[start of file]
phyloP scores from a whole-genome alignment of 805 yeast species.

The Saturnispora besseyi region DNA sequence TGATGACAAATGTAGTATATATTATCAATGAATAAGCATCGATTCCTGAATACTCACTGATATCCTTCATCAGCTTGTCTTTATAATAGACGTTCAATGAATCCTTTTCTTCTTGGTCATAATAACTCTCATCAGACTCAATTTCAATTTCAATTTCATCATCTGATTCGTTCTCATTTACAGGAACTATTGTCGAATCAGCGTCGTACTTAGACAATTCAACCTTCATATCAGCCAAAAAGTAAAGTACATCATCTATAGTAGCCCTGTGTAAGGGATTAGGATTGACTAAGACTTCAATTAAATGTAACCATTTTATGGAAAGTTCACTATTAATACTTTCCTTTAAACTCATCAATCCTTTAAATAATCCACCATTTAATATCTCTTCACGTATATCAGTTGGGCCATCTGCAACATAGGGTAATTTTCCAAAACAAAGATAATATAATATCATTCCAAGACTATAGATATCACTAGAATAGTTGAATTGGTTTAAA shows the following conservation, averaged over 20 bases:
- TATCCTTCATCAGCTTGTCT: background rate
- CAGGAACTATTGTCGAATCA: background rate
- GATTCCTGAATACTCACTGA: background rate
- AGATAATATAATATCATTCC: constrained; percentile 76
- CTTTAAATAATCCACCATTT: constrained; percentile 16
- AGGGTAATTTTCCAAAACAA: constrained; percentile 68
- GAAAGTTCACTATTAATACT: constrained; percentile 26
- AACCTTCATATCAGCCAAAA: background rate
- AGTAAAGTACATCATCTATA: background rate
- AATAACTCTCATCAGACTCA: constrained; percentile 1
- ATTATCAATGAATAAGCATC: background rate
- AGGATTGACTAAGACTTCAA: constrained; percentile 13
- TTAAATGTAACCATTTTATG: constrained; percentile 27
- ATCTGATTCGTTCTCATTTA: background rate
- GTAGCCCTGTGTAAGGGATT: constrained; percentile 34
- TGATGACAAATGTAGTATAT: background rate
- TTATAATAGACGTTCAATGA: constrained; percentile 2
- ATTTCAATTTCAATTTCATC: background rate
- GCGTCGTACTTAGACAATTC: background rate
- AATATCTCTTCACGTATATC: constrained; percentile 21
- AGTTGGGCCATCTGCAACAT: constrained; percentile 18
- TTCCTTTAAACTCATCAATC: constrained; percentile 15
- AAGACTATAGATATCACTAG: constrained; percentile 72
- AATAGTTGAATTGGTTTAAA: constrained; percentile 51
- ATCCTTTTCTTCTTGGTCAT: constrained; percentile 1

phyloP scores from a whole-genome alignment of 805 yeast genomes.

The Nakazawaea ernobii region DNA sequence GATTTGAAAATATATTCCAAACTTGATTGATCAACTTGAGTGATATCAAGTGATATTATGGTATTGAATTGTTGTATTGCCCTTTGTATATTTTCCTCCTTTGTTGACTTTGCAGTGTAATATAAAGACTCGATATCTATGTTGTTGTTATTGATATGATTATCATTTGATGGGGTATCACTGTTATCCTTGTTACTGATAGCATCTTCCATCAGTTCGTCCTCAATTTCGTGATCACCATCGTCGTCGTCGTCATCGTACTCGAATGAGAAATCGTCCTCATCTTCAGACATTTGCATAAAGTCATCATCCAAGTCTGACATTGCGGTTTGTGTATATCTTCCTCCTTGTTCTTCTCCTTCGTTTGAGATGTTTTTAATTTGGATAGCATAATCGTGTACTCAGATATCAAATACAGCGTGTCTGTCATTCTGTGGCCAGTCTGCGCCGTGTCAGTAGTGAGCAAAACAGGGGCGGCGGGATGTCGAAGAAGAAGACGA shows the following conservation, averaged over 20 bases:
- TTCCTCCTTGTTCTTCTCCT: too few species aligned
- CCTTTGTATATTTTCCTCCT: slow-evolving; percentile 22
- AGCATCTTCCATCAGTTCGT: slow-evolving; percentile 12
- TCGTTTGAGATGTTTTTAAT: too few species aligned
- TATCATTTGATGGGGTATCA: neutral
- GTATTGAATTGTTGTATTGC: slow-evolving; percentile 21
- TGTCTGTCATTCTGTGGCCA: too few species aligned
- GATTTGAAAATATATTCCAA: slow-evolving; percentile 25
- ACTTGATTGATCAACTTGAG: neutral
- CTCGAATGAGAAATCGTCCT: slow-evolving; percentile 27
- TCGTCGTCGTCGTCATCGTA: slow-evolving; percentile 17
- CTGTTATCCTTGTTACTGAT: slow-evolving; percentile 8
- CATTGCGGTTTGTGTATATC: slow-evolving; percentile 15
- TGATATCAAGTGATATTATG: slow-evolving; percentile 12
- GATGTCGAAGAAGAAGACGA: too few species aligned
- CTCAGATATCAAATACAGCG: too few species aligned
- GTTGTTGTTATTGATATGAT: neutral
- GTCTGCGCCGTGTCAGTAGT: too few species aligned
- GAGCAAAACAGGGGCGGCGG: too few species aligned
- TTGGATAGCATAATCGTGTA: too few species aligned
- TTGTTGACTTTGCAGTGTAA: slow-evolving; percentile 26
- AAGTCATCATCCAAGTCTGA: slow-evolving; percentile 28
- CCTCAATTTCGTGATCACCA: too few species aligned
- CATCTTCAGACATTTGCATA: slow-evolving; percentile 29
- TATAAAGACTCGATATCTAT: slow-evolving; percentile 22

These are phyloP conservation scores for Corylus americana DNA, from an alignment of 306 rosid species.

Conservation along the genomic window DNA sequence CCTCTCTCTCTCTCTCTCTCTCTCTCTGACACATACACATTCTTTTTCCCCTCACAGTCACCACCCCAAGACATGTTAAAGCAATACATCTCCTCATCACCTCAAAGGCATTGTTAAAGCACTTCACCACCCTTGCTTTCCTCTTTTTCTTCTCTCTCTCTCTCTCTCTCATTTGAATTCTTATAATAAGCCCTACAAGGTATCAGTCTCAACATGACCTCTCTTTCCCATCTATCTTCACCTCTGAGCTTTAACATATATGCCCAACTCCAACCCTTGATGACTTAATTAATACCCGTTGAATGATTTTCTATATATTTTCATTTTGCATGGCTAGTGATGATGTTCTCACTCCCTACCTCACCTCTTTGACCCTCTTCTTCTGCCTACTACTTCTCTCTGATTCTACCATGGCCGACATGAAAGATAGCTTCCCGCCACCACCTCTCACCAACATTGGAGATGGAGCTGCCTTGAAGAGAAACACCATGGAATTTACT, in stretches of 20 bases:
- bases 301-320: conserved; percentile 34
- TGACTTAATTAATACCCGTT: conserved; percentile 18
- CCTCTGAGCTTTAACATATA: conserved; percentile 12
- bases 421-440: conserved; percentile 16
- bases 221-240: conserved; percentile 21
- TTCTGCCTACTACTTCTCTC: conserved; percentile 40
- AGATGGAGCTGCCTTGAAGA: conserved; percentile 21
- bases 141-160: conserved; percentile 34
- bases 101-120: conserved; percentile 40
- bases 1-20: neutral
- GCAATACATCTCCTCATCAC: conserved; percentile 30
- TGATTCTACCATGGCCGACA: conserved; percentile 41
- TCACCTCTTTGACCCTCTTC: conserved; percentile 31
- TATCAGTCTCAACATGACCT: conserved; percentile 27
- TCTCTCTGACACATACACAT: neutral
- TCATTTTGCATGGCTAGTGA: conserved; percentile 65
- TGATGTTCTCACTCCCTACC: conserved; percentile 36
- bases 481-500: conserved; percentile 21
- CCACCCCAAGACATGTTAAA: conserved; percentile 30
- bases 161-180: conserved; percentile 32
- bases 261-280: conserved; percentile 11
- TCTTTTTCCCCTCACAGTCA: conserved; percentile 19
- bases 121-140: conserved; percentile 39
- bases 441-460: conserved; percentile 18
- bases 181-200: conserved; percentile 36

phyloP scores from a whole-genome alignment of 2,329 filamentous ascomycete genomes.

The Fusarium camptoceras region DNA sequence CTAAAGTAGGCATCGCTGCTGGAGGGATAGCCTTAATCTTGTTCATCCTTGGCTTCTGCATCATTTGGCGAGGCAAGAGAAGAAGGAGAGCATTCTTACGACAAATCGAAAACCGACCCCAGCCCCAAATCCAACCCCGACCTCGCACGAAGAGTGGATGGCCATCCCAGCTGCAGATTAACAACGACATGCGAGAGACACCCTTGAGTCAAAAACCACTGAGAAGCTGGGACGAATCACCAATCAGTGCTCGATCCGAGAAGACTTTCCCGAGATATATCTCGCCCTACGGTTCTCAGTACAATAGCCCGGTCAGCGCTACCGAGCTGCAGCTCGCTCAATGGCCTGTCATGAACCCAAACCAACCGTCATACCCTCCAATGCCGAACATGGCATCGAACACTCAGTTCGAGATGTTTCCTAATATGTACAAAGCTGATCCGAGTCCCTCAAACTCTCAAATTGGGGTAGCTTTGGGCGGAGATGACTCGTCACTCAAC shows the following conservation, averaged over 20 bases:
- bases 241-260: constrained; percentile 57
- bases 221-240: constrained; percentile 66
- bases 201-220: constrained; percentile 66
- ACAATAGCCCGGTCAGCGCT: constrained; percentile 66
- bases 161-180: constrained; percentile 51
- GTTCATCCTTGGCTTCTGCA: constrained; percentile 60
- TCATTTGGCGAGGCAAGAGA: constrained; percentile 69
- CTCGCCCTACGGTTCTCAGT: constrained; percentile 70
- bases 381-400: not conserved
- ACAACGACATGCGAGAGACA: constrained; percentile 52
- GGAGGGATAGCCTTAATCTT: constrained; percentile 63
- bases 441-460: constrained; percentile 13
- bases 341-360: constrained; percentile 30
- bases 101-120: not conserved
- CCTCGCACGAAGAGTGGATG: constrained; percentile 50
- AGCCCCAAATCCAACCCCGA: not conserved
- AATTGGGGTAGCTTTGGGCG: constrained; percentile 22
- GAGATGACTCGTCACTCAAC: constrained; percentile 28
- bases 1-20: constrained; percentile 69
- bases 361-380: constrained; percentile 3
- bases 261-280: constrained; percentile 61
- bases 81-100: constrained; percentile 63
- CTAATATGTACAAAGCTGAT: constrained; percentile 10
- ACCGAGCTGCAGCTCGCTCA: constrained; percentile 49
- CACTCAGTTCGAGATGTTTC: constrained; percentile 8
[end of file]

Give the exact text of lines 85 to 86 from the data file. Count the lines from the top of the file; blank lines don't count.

- bases 221-240: constrained; percentile 66
- bases 201-220: constrained; percentile 66